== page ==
• solitary Elderly women sitting under a yellow umbrella sun bathing
  • selection of natural hand made scented soap bars piled on an aluminium dish.
  • Bars of  coloured hand made scented soaps piled in a modern metal soap dish.
  • 4 bars of scented hand made soap piled on an aluminium soap dish with water droplets
  • Bars of  coloured hand made scented soaps piled in a a soap dish.
  • 4 bars of scented hand made soaps piled on an aluminium background with water droplets
  • Bars of  coloured hand made scented soaps piled in a a soap dish.
  • Bars of  coloured hand made scented soaps piled in a a soap dish.
  • Bars of  coloured hand made scented soaps piled in a a soap dish.
  • 3 bars of scented soap piled on a white face towel
  • Stock photos of Hévíz [ Heves ] Thermal lake - Second largest thermal lake in the world with water at 35-36 degree C - Balaton - Hungary
  • Stock photos of Hévíz [ Heves ] Thermal lake - Second largest thermal lake in the world with water at 35-36 degree C - Balaton - Hungary
  • Stock photos of Hévíz [ Heves ] Thermal lake - Second largest thermal lake in the world with water at 35-36 degree C - Balaton - Hungary
  • Stock photos of Hévíz [ Heves ] Thermal lake - Second largest thermal lake in the world with water at 35-36 degree C - Balaton - Hungary
  • Stock photos of Hévíz [ Heves ] Thermal lake - Second largest thermal lake in the world with water at 35-36 degree C - Balaton - Hungary
  • Stock photos of Hévíz [ Heves ] Thermal lake - Second largest thermal lake in the world with water at 35-36 degree C - Balaton - Hungary
  • Stock photos of Hévíz [ Heves ] Thermal lake - Second largest thermal lake in the world with water at 35-36 degree C - Balaton - Hungary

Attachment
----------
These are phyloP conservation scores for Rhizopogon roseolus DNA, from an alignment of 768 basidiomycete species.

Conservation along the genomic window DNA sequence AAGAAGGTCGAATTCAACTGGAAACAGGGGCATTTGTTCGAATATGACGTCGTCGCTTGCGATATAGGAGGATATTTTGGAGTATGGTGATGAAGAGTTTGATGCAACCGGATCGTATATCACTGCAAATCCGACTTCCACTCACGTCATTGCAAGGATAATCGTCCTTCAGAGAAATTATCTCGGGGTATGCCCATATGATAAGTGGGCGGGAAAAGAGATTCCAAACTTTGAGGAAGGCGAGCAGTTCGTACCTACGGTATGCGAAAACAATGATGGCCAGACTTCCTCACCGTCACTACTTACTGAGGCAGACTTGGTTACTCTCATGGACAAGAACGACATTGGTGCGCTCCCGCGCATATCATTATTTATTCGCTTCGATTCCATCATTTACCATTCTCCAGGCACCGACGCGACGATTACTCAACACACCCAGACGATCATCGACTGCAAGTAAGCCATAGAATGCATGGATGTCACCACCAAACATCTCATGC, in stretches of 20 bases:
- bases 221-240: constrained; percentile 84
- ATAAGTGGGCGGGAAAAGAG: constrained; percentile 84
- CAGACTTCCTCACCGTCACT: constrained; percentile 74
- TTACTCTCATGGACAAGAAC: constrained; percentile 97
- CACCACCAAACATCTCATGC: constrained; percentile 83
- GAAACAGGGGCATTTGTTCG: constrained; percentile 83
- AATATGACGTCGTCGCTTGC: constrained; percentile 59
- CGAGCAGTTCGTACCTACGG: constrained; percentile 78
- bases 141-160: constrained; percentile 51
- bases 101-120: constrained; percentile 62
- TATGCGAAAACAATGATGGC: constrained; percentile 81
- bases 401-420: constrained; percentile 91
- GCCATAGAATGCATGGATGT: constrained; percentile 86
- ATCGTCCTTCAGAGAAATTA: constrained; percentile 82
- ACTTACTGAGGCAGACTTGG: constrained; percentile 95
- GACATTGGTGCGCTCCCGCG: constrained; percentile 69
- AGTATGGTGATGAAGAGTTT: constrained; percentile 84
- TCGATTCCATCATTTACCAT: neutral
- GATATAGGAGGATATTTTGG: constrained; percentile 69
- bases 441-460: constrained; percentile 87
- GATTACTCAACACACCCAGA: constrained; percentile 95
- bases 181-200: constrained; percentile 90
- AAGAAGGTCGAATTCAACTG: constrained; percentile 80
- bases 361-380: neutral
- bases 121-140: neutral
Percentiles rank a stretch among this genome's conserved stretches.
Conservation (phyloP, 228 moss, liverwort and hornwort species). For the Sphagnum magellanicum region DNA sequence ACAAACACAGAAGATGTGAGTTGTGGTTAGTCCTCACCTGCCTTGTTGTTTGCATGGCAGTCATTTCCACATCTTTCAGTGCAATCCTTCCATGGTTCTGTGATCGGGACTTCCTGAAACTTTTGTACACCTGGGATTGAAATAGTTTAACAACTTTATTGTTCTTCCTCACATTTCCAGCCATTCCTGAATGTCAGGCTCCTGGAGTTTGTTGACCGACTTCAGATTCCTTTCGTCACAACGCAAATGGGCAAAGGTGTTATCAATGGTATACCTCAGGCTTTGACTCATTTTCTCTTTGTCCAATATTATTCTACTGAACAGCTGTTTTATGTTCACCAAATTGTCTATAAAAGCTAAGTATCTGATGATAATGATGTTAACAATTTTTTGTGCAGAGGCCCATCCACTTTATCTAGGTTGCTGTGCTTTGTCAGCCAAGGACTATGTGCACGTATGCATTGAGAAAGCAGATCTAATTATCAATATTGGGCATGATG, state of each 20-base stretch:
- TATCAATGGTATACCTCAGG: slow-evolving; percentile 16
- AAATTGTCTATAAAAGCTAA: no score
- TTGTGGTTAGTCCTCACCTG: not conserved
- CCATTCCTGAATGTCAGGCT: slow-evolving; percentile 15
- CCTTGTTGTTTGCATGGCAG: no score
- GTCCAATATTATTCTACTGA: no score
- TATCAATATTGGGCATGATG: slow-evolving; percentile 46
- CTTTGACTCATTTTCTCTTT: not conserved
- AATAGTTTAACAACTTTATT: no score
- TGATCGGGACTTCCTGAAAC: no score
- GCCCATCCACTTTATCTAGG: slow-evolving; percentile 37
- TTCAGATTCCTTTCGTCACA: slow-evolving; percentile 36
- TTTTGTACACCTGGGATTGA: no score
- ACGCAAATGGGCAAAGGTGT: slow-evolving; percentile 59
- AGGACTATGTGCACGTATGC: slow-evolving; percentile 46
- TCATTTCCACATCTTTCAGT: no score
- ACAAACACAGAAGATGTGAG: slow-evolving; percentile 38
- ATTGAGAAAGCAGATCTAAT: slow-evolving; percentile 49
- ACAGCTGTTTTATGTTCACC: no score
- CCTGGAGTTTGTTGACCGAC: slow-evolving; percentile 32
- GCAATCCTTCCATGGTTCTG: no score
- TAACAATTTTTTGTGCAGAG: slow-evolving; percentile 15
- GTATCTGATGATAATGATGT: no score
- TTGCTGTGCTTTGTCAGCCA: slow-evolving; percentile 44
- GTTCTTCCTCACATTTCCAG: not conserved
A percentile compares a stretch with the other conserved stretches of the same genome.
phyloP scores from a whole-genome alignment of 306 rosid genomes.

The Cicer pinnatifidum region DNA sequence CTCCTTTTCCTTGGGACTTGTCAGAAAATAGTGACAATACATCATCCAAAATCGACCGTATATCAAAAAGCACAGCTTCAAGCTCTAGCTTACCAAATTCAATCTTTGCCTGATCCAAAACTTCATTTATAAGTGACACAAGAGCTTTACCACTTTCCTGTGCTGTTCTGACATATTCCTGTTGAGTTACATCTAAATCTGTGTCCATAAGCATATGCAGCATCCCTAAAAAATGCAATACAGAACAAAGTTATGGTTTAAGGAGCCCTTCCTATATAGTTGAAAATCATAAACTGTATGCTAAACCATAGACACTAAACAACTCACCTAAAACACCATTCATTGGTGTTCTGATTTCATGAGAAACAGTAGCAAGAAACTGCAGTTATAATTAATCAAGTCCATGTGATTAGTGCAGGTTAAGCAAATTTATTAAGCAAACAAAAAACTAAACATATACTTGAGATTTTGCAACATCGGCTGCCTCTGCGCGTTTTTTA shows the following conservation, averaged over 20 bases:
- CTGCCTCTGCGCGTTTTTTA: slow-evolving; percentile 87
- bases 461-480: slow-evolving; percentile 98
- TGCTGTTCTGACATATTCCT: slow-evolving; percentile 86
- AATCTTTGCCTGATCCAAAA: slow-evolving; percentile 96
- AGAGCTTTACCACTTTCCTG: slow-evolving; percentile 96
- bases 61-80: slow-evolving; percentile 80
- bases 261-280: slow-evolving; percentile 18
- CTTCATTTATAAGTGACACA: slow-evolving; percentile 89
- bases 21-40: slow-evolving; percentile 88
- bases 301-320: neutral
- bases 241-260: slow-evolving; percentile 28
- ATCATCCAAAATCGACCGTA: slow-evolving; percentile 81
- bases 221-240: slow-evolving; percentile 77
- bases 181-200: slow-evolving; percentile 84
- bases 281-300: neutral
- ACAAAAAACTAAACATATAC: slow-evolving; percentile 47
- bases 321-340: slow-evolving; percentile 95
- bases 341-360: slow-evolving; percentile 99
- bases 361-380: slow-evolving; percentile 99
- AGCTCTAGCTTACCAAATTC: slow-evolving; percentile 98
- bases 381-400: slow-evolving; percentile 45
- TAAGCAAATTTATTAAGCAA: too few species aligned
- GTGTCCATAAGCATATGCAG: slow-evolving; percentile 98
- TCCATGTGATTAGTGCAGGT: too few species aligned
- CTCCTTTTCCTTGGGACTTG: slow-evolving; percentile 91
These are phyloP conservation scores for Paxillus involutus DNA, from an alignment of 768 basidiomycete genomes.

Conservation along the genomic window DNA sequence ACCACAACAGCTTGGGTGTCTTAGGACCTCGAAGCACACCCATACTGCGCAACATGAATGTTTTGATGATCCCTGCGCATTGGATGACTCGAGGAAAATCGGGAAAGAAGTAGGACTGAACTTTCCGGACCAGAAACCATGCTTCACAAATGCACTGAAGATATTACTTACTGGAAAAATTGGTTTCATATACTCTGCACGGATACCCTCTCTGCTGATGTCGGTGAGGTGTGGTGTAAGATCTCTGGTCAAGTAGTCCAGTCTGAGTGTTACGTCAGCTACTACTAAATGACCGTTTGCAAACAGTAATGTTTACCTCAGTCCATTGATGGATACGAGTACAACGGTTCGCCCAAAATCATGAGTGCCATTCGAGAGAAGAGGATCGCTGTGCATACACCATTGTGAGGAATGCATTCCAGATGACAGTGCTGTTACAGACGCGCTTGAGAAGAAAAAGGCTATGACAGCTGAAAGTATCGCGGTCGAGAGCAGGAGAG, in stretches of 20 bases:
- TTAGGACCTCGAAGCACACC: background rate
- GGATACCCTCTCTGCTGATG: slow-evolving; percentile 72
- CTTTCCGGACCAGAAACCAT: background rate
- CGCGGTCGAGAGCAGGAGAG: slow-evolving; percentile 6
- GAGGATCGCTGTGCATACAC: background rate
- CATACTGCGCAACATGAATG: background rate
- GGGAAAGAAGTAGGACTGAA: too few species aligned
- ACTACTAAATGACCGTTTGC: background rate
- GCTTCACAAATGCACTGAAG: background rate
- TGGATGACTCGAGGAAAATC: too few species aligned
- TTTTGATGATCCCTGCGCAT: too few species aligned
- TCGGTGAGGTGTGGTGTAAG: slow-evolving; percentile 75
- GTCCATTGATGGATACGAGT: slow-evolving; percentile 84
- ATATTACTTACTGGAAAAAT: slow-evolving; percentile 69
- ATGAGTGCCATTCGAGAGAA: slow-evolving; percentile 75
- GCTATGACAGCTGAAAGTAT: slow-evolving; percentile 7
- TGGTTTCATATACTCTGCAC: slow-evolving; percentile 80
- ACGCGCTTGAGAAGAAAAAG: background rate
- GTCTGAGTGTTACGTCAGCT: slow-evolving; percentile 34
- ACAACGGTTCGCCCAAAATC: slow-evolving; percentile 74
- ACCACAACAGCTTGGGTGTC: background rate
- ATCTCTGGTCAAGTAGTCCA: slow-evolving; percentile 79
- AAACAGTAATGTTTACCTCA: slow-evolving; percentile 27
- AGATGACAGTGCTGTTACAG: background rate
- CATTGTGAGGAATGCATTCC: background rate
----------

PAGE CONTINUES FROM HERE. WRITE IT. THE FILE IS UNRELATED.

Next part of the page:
• tanned topless sun bather sitting on a sun lounger
  • Stock photos of Hévíz [ Heves ] Thermal lake - Second largest thermal lake in the world with water at 35-36 degree C - Balaton - Hungary
  • Stock photos of Hévíz [ Heves ] Thermal lake - Second largest thermal lake in the world with water at 35-36 degree C - Balaton - Hungary
  • Stock photos of Hévíz [ Heves ] Thermal lake - Second largest thermal lake in the world with water at 35-36 degree C - Balaton - Hungary
  • Portico & Ionic columns of the Bath Gymnasium complex of Sardis, a typical example of the colonnaded palaestra front of a Hellenistic 1st cent. AD Greco Roman baths of the western & southern region of Anatolia. Sardis archaeological site, Hermus valley, Turkey. A Harvard Art Museum excavation project.
  • Ionic  columns of the Bath Gymnasium complex of Sardis, a typical example of the colonnaded palaestra front of a Hellenistic 1st cent. AD Greco Roman baths of the western & southern region of Anatolia. Sardis archaeological site, Hermus valley, Turkey. A Harvard Art Museum excavation project.
  • Corinthian columns of the Bath Gymnasium complex of Sardis, a typical example of the colonnaded palaestra front of a Hellenistic 1st cent. AD Greco Roman baths of the western & southern region of Anatolia. Sardis archaeological site, Hermus valley, Turkey. A Harvard Art Museum excavation project.
  • The Bath Gymnasium complex of Sardis, a typical example of the colonnaded palaestra front of a Hellenistic 1st cent. AD Greco Roman baths of the western & southern region of Anatolia. Sardis archaeological site, Hermus valley, Turkey. A Harvard Art Museum excavation project.
  • Architectural detail of The Bath Gymnasium complex of Sardis, a typical example of the colonnaded palaestra front of a Hellenistic 1st cent. AD Greco Roman baths of the western & southern region of Anatolia. Sardis archaeological site, Hermus valley, Turkey. A Harvard Art Museum excavation project.